Springing into March from Commissioner Michael Góngora

Pablo Gonzalez

Dear Miami Beach Residents,

It is already March and Miami Beach is springing forward in so many positive ways. Our economy and brand remain as strong as the hotel occupancy and average daily rate numbers continue higher than ever. With such a popular brand come complications including being a coveted Spring Break destination. In order to prepare our city for this increase in young visitors, the City has developed a comprehensive and coordinated plan to ensure the safety and security of both our residents and visitors during this time period. To review a copy of the plan click here -https://conta.cc/2TQTXly

Speaking of sun and fun, at our March 13th Commission meeting, I introduced an ordinance that would phase out the sale of sunscreens containing oxybenzone or octinoxate beginning in 2021.  As the creator of the City of Miami Beach Sustainability Committee in 2007, I am always looking for innovative ways to protect our environment. I also know that in Miami Beach we often lead by example and begin conversations on topics of importance to our environment, just as we did with the plastic straw prohibition on city lands. Key West and Hawaii both passed a law prohibiting the sale of over the counter sunscreens containing oxybenzone or octinoxate last year. Apparently, there is big money in sunscreens as many high paid lobbyists flew in to attend and speak at the Commission meeting. As such, the ordinance did not pass on first reading by a narrow margin vote of 4 – 3 but the issue was referred to the Sustainability Committee for further discussion. To view the CBS-4 news story on this topic click below.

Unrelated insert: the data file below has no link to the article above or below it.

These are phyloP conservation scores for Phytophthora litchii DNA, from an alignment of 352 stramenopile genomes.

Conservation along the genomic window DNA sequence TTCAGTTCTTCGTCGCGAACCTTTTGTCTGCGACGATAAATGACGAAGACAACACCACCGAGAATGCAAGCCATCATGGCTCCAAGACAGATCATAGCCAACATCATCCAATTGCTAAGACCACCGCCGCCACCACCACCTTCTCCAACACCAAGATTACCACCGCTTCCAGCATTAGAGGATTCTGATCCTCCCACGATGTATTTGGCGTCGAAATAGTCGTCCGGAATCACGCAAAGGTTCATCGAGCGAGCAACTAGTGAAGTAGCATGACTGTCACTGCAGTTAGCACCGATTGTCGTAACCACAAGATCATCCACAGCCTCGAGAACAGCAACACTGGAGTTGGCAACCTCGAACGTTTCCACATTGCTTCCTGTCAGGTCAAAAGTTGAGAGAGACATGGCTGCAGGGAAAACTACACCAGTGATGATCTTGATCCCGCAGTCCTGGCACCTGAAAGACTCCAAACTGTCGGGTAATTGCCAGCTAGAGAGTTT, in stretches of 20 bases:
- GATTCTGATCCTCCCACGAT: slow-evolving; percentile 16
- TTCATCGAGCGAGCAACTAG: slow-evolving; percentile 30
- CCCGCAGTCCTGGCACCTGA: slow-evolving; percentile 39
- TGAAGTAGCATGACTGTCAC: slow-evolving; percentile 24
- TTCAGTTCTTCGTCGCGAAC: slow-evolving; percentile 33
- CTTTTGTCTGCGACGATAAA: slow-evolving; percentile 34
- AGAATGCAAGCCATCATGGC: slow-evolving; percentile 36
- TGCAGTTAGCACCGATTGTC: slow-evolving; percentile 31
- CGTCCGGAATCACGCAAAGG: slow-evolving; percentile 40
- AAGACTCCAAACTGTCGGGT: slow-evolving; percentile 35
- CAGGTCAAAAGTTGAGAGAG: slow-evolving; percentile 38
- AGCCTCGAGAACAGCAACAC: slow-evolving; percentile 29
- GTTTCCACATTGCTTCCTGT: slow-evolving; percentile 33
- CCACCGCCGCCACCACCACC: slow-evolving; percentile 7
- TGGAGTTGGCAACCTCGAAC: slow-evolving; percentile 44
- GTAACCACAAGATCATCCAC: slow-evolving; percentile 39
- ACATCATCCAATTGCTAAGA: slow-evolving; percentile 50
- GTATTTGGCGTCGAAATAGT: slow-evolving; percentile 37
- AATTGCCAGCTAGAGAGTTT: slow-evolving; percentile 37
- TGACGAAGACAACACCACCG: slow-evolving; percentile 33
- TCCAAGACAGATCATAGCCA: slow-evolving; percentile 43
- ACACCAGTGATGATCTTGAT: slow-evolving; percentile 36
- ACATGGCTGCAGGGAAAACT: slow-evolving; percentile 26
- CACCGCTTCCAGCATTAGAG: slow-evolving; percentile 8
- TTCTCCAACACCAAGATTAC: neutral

I also sponsored a discussion clarifying the meeting schedule for board and committee members. Many board members reached out to me after receiving an email from the City of Miami Beach that the boards and committees were only to meet quarterly, absent exigent circumstances. This information was incorrect. Instead, the Commission had voted to allow boards and committees the flexibility already allowed for in the City Code to meet quarterly instead of monthly if they so choose to do so. A corrective email will go out to board and committee members clarifying this.

Finally, the City of Miami Beach Commission did not support an increased restaurant tax to be allocated to the Miami-Dade Homeless Trust and for domestic violence shelters.  As the entire Commission is interested in discussing other ideas to allocate increased resources to assist these important causes, the matter was referred to the Finance Committee for additional discussion and deliberation.